- Dominant – Difference Maker – All Pro Type
- Impact – Pro Bowl Player
- High End – Potential Pro Bowl Player
- Starter – Solid, Dependable, Productive
- Rotational – Non Starter, Situational Contributor
- Upside – Flashes Potential Starter Skills, Needs Work and Right Scheme
- Developmental – Could Develop into a Role Player
- Rare – Performs mentally and physically at an elite level and has little to no weakness or lapses in performance.
- Excellent – Performs mentally and physically at an extremely high level with only minute weaknesses or lapses in performance.
- Very Good – Performs mentally and physically at a very high level with occasional weaknesses or lapses in performance.
- Good – Performs mentally and physically at a consistent level. Does have weaknesses and mental lapses, but consistently a starter.
- Solid – Mental and physical capabilities are present and can keep player from performing consistently at the standard of an every down player.
- Adequate – Can play at the NFL level in the proper situation and scheme but mental and physical traits severely lack.
- Marginal – Mentally and physically not capable of maintaining a spot on the 53 man roster; potentially a future role player in the right situation or scheme.
[ Both “Projection” and Traits Grades” were derived from ITP’s processes, highlighted in our 2017 NFL Draft Guide. These two ways of “tagging” prospects adds nuance and are a derivative of ways NFL teams add layers to their prospect evaluations. ]
- Each position is weighted differently. Thresholds physically and athletically are applied to each position to identify superior and inferior prospects, which is in term cross-checked with the grade based off of tape.
- 1-Yr. Projection – Best case scenario for a player in year 1 of their NFL tenure.
- 3-Yr. Potential – What a player could become by year 3 given proper opportunity and in the right system and scheme.
- SEMTEX – System developed by Ethan Young used to categorize quarterbacks into three categories where GOLD is the best tier to be in when projecting NFL success, SILVER is for capable players who have a distinguishable trait: Arm strength, mental processing, athleticism, etc., and BRONZE is used as an eliminator when projecting quarterbacks from college to the NFL.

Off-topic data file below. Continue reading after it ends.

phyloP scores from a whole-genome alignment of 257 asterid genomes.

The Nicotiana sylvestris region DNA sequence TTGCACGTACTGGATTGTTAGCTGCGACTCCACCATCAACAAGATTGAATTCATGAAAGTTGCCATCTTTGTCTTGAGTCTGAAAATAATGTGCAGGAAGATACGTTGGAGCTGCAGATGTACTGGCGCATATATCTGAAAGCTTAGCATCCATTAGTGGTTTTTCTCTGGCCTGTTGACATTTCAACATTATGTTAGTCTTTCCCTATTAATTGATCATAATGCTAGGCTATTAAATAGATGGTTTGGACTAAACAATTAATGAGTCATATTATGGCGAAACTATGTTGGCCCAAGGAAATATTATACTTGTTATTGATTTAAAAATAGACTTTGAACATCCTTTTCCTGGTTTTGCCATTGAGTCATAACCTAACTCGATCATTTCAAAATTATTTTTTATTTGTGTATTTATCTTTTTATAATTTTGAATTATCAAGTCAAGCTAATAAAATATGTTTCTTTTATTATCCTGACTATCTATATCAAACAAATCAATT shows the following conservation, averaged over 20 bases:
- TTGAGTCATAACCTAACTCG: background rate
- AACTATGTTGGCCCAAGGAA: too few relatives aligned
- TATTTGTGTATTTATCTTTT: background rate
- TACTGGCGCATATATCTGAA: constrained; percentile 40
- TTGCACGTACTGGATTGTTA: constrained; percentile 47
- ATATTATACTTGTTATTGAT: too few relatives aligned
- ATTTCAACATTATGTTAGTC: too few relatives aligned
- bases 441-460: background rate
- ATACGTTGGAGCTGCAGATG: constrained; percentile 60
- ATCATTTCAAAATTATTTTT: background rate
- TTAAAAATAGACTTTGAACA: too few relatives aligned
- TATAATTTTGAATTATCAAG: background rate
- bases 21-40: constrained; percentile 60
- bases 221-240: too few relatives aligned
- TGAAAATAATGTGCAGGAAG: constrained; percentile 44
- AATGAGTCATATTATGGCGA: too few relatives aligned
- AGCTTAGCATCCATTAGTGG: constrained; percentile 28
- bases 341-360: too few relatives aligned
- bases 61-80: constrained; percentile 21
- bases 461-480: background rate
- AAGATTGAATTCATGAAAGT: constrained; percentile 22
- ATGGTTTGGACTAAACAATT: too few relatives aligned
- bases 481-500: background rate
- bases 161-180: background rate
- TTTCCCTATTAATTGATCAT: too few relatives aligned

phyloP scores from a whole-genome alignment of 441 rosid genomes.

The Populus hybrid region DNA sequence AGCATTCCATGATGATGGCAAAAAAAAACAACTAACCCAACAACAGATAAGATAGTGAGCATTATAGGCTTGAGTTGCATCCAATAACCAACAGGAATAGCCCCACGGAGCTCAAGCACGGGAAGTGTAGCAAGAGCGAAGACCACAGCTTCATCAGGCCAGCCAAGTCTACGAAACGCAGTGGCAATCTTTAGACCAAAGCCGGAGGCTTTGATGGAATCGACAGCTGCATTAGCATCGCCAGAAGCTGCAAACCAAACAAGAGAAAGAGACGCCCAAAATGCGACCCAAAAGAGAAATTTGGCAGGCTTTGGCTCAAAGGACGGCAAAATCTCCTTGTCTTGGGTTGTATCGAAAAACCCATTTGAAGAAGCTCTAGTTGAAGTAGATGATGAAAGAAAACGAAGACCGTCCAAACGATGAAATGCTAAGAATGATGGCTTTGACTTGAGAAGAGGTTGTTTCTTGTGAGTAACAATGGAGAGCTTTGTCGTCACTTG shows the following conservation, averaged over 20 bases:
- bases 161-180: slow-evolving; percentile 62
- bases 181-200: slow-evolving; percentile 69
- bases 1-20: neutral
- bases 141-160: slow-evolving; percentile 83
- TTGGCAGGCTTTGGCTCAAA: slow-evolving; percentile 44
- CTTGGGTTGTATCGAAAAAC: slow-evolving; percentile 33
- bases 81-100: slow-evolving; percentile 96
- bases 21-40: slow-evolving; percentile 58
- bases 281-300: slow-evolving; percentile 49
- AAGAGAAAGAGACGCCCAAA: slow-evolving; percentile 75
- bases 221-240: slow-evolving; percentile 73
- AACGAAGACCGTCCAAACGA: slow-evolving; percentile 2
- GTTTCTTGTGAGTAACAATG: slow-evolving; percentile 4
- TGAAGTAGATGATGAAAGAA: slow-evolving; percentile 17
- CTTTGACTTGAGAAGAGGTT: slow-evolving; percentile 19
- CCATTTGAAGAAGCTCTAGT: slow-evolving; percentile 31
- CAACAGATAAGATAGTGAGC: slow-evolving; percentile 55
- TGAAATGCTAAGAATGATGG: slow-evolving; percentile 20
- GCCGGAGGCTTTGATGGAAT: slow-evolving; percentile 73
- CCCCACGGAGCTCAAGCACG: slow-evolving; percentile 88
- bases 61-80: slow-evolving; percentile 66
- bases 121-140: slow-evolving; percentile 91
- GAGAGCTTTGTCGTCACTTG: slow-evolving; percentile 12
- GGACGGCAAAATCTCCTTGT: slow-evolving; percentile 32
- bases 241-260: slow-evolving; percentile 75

- Age Week 1 – My standard for age is 23 years old by week 1 of a player’s rookie season. 24 or older is an automatic deduction.
- Career Starts – Optimal experience is a personal preference of mine. I’ve settled on the number of 22 for the baseline on necessary college starts for a quarterback. Anything less than that or including JUCO has to be overcome with exceptional qualities for a high projection.
- Completion Percentage – 60% is the baseline I look for in a quarterback
- Yard / Attempt and Adjusted Yards / Attempt: 8 is the baseline I look for in a quarterback.
- Height & Weight: 6’0’’ and 220 pounds are the baseline I look for but are not unflinchingly rigid.
- Ball Velocity: 54 mph is the threshold. Anything under that eliminates a quarterback from 1st round consideration.
- Hand Size: 9 ⅛’ is the threshold. Anything under that eliminates a quarterback from 1st round consideration unless the deficiency is overcome by other measurements and traits.
Edge and Defensive Line Position Explanation
Edge Rusher – Player who lines up outside the offensive tackle either along the defensive line or standing up. These players are defensive ends in a base 4-3 scheme or outside linebackers in a base 3-4 scheme. Two examples of these include Minnesota’s Danielle Hunter and Kansas City’s Justin Houston.
Defensive Line – Players who likes up between the 0 and 5 techniques along the defensive line, or from head-up on the center to head-up on the offensive tackle. These defenders are responsible for the A-to-C gaps in any front. 3-4 Defensive Ends and players who are a bit of a “tweener” fall into this this category. Two examples of these include Houston’s J.J. Watt and Atlanta’s Dontari Poe.